Source National Autism Association
With little public understanding about autism-related wandering, coupled with a lack of resources to combat occurrences, drowning deaths associated with autism elopement remain a leading cause of fatalities among children and adults on the autism spectrum. Although no formal data exists about the number of wandering incidents per year, cases are becoming increasingly common and awareness alone can play a major role in reducing occurrences. To learn more, click here.
Autism is a diagnosis that represents many symptoms, some of which can lead to serious health and safety risks, including death. In 2008, Danish researchers found that the mortality rate among the autism population is twice as high as the general population. In 2001, a California research team attributed elevated death rates in large part to drowning. Drowning, prolonged exposure, and other wandering-related factors remain among the top causes of death within the autism population. Currently, no estimates exist and no formal methods are in place to track how many children and adults wander per year, but in a 2007 online poll through the National Autism Association, 92% of parents reported that their child/ren with autism have a tendency to wander.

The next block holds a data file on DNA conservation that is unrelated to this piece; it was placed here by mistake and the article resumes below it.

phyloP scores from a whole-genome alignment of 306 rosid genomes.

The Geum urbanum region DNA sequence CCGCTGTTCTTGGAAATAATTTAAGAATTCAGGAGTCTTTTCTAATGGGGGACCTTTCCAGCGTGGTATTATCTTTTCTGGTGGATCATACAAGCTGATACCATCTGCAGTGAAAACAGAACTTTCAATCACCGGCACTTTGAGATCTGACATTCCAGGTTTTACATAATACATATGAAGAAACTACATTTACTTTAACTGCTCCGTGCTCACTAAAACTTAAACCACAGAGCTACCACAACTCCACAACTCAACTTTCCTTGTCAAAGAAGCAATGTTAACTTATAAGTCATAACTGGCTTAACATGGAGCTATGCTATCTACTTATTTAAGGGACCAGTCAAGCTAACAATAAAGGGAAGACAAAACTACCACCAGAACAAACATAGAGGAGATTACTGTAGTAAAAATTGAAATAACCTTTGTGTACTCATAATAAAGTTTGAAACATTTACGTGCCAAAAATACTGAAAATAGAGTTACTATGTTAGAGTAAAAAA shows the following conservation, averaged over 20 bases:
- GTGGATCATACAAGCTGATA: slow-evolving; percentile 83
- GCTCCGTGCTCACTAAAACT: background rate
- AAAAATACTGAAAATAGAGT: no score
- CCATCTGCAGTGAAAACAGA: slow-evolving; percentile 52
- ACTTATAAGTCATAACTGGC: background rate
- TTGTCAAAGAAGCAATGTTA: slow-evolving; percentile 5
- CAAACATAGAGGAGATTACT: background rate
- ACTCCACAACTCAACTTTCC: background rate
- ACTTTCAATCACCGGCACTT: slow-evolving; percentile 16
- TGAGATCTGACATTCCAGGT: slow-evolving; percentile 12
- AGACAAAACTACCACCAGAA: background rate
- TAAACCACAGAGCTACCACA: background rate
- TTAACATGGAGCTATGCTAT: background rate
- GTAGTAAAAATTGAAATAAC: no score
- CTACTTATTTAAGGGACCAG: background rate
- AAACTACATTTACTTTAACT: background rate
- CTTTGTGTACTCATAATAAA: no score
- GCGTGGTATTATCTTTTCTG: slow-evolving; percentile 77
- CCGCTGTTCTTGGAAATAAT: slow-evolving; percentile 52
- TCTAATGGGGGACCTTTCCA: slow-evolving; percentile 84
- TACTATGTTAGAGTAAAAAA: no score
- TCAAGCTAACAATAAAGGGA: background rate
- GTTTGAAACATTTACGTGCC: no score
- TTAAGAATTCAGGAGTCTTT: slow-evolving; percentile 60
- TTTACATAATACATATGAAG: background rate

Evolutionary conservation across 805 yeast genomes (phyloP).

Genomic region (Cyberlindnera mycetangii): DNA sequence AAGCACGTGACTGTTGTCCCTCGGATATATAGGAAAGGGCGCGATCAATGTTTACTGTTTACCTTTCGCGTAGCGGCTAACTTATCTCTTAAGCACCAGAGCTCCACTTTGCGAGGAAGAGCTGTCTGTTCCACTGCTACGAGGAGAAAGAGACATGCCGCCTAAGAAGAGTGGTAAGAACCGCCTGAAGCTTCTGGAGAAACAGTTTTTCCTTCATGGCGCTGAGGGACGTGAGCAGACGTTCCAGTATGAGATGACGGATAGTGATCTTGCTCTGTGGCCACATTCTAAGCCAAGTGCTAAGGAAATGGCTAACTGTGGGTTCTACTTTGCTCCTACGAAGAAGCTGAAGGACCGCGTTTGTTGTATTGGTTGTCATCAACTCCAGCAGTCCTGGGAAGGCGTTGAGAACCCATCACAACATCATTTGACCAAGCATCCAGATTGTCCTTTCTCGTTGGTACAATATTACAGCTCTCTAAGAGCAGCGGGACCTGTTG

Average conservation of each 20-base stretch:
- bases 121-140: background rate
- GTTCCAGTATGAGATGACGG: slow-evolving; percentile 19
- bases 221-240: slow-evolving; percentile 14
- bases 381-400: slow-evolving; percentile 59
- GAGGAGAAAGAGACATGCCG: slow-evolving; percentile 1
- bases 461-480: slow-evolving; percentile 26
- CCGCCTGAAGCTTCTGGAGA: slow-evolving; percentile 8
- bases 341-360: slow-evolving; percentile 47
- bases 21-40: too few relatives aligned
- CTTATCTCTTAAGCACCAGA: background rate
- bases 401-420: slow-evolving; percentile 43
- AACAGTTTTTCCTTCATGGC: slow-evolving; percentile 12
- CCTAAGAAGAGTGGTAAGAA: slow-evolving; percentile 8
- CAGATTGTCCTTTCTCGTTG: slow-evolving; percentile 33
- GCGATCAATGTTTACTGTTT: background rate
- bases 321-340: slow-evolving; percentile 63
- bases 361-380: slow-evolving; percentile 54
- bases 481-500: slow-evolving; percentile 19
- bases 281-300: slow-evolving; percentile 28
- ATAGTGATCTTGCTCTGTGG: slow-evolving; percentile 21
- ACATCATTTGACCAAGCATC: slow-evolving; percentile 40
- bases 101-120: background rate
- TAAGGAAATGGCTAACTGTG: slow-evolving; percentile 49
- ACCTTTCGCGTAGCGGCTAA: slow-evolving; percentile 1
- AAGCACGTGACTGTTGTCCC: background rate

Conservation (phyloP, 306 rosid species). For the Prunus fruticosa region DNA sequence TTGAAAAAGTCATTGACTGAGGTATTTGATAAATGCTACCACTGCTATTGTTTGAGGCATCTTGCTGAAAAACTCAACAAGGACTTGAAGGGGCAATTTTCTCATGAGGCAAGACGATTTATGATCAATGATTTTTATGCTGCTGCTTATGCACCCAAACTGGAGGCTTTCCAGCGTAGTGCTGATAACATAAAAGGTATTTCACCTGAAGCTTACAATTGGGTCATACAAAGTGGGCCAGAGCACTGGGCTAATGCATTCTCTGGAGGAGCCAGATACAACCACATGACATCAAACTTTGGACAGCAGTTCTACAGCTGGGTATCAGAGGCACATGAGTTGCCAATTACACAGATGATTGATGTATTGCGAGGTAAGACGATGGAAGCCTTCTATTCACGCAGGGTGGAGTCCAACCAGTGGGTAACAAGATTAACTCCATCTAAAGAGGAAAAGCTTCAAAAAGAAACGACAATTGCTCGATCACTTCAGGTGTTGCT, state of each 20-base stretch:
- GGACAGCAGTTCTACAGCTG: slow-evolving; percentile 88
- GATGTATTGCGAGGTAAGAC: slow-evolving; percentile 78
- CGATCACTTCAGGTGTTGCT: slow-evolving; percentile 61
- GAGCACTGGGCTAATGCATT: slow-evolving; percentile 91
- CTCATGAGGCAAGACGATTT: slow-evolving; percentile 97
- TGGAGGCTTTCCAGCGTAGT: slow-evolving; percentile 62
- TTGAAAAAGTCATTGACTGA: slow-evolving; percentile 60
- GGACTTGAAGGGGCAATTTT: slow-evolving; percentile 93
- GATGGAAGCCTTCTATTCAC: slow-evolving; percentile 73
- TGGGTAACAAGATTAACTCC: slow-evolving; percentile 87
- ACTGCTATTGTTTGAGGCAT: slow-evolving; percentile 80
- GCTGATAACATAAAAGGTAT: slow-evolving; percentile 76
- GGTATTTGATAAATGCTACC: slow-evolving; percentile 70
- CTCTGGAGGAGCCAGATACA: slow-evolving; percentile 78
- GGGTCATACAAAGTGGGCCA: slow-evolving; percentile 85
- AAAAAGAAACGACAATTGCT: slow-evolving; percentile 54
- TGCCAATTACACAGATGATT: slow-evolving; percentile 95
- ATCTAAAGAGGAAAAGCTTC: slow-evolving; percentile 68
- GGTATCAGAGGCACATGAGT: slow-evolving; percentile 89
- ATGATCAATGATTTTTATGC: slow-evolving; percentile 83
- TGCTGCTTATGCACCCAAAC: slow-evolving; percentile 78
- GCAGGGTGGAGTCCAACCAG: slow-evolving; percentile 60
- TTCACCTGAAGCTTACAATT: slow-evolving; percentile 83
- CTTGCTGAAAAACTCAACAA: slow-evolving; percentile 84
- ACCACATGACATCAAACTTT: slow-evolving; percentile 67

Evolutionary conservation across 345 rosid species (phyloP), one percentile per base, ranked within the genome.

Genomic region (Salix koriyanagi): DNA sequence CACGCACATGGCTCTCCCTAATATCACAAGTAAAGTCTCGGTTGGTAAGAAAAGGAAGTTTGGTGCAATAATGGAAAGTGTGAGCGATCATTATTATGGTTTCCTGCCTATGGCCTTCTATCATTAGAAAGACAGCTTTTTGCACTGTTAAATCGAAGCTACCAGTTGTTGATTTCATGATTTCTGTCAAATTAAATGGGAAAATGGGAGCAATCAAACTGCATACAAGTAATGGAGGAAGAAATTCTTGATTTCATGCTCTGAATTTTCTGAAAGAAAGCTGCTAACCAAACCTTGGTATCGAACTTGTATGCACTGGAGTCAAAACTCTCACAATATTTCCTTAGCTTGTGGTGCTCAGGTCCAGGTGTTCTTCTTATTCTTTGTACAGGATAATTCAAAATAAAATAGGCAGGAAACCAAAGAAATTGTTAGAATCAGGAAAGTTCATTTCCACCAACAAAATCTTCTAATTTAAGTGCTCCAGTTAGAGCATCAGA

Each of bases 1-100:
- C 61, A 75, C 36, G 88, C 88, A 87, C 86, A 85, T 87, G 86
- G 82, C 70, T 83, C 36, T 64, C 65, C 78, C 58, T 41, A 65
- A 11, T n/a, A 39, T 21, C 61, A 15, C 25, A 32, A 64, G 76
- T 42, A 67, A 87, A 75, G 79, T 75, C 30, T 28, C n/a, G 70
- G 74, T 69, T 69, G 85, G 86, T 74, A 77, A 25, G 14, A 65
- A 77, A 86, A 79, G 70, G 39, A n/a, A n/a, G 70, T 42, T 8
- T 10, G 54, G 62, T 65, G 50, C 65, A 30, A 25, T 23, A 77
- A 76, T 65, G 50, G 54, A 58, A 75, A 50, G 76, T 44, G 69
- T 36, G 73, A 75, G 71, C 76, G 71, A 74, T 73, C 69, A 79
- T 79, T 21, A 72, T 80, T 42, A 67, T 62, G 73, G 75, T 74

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It’s important to familiarize yourself with the dangers of wandering, as well as share the information with friends, family and members of the community. Prevention materials, including this general brochure, can be printed and sent electronically to anyone who may need the information. Other sections of this site, such as FAQ’s, covers many aspects of prevention, response and resources. Anyone with a child or adult with autism should complete a first-responder alert form and consider a Family Wandering Emergency Plan (FWEP). For those that have a child in a school or daycare setting, a sample IEP letter has been created to help ensure your child’s safety outside of the home. To reach others who may not be aware of wandering prevention initiatives, share this onFacebookand other sites, or simply email the information to friends. Outreach is a critical component in spreading the word about autism-related wandering.
WHAT TO DO IF SOMEONE WANDERS
:: FREQUENTLY ASKED QUESTIONS
:: HELPFUL MATERIALS
:: TRACKING TECHNOLOGY
:: WHERE TO FIND SWIMMING LESSONS
:: PARENT STORIES
:: FOR LAW ENFORCEMENT OFFICIALS
:: FOR PHYSICIANS AND THERAPISTS
:: FOR SCHOOL ADMINISTRATORS
Websites for saftey items http://www.mypreciouskid.com/child-autism-safety.html http://www.lucasworks.org/autism-safety.html http://www.warnonline.org/english/autism.htm http://autism.about.com/b/2009/06/14/autism-safety-share-your-tips.htm http://www.autismteachingtools.com/page/bbbbfg/bbbbxv http://www.ehow.com/list_6602812_fire-safety-activities-children-autism.html